-Chris previewed his new book, The Great Leap Sideways, where he continues his optimistic vision of the future first identified in The Geography of Hope. Im not going to lie, I sort of tuned out during this one as Ive heard much of what he has to say before regarding peak oil, the diversification of energy investments, the shrinking of space we deem acceptable to travel through, etc. Nothing new as long as you know about moving toward a more sustainable urban form.
Science & Discovery
Jennifer Martin, President & CEO of the Telus World Of Science
-Being the head honcho at the science centre, she had a vested interest in creating space and conditions whereby children could feel comfortable and confident enough to express their ideas in small-scale settings. Under these circumstances, where kids and teens express themselves, intra-generational learning can be facilitated and mentorships with adults can strengthen their reciprocal nature.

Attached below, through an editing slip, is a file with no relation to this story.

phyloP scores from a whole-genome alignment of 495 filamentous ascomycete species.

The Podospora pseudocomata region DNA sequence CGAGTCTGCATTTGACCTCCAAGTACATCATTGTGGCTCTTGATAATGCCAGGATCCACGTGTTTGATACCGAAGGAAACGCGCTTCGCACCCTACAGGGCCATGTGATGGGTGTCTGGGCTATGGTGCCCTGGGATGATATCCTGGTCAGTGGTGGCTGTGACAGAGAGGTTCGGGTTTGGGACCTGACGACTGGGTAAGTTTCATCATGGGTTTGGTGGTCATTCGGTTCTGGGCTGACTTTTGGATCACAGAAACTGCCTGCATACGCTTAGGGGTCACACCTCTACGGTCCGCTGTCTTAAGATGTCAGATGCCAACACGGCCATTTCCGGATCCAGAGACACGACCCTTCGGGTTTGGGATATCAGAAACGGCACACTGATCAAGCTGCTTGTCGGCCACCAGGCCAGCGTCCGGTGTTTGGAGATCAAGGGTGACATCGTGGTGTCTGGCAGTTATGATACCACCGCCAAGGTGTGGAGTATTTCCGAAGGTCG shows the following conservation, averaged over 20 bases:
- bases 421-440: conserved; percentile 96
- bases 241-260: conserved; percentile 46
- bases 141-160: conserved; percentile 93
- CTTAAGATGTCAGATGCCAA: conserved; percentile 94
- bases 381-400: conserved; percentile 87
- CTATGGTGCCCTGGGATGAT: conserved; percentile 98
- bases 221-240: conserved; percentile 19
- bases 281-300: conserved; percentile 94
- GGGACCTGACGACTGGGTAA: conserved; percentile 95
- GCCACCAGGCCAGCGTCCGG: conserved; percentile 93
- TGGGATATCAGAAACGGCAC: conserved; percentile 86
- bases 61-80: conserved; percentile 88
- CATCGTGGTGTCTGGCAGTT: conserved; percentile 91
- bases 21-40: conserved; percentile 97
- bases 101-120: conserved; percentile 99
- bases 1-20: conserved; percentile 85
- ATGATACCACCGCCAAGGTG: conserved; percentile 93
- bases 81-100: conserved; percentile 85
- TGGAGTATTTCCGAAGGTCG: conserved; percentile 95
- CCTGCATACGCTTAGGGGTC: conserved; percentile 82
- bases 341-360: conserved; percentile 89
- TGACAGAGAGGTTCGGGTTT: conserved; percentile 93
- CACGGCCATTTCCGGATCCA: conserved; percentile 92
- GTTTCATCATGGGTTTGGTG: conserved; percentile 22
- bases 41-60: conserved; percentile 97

Garnette Sutherland, Department of Clinical Neurosciences, UofC
-Robots performing neurosurgery. This ones pretty self-explanatory. His speech may have been a bit on the dry side, but it was still worth it to paint a picture of how technology and design are coming into conflux in such diverse areas as the arts and neuroscience.
Eden Full, Youth Entrepreneur, World-Changer